The government’s threat to Brussels makes sense from a negotiating perspective. It helps the United Kingdom get a better deal if the EU is convinced that the government is willing to suffer damage if the deal isn’t to its liking. But the risk is that the damage is seen as so asymmetric – and while the direct risk for the EU27 is bad, the knock-on effects for the UK are worse – that the threat looks like a bad bluff. Although European leaders have welcomed the greater clarity, Michel Barnier, the lead negotiator, has reiterated that their order of priority is to settle the terms of divorce first, agree a transition and move to a wider deal after that, rather than the trade deal with a phased transition that May favours.

That the frontpage of the Irish edition of the Daily Mail says “May is wrong, any deal is better than no deal” should give you an idea of how far the “do what I want or I shoot myself” approach is going to take the UK with the EU27. Even a centre-right newspaper in Britain's closest ally isn't buying that Britain will really walk away from a bad deal.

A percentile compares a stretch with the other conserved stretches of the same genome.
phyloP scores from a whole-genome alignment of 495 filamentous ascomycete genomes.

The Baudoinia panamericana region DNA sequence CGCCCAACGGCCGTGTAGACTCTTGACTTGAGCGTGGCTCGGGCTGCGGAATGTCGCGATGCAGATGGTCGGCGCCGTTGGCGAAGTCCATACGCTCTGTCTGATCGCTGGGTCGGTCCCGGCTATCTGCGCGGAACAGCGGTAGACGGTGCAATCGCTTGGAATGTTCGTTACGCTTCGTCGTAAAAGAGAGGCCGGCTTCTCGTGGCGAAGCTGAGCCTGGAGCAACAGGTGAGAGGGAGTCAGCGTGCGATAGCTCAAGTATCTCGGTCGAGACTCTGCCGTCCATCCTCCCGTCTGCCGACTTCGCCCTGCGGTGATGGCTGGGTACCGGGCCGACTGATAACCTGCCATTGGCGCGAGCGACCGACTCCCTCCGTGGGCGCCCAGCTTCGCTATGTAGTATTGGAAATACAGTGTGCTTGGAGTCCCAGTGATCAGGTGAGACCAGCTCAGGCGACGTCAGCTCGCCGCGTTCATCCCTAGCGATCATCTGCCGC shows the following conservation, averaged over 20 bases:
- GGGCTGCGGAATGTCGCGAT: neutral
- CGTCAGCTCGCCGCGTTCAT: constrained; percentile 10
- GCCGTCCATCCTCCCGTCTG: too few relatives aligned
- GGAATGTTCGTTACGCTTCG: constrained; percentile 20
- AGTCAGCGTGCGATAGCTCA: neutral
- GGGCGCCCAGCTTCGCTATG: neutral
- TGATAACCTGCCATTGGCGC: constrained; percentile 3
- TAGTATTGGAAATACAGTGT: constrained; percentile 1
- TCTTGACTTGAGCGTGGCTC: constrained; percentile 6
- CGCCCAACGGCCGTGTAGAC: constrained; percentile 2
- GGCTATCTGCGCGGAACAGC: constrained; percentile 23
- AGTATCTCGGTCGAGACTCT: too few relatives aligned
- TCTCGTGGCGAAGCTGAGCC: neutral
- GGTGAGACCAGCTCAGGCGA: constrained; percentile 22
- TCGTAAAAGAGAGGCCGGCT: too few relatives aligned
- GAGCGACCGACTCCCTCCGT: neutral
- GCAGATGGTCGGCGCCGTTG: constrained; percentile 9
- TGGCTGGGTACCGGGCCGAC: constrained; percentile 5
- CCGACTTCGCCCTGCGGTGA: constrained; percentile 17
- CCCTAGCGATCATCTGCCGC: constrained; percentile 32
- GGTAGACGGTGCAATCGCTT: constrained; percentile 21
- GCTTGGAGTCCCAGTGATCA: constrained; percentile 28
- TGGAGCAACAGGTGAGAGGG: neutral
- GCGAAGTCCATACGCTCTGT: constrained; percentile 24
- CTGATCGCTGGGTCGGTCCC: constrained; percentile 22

Speaking of the Irish papers, there’s a big element to yesterday’s speech that has eluded the British ones: May’s de facto abandonment of the customs union and what that means for the border between the North and the South. “May’s speech indicates Border customs controls likely to return” is the Irish Times’ splash, “Brexit open border plan “an illusion”” is the Irish Independent’s, while “Fears for jobs as ‘hard Brexit’ looms” is the Irish Examiner’s.

There is widespread agreement in Westminster, on both sides of the Irish border and in the European Union that no-one wants a return to the borders of the past. The appetite to find a solution is high on all sides. But as one diplomat reflected to me recently, just because everyone wants to find a solution, doesn’t mean there is one to be found. 

Stephen Bush is special correspondent at the New Statesman. His daily briefing, Morning Call, provides a quick and essential guide to British politics.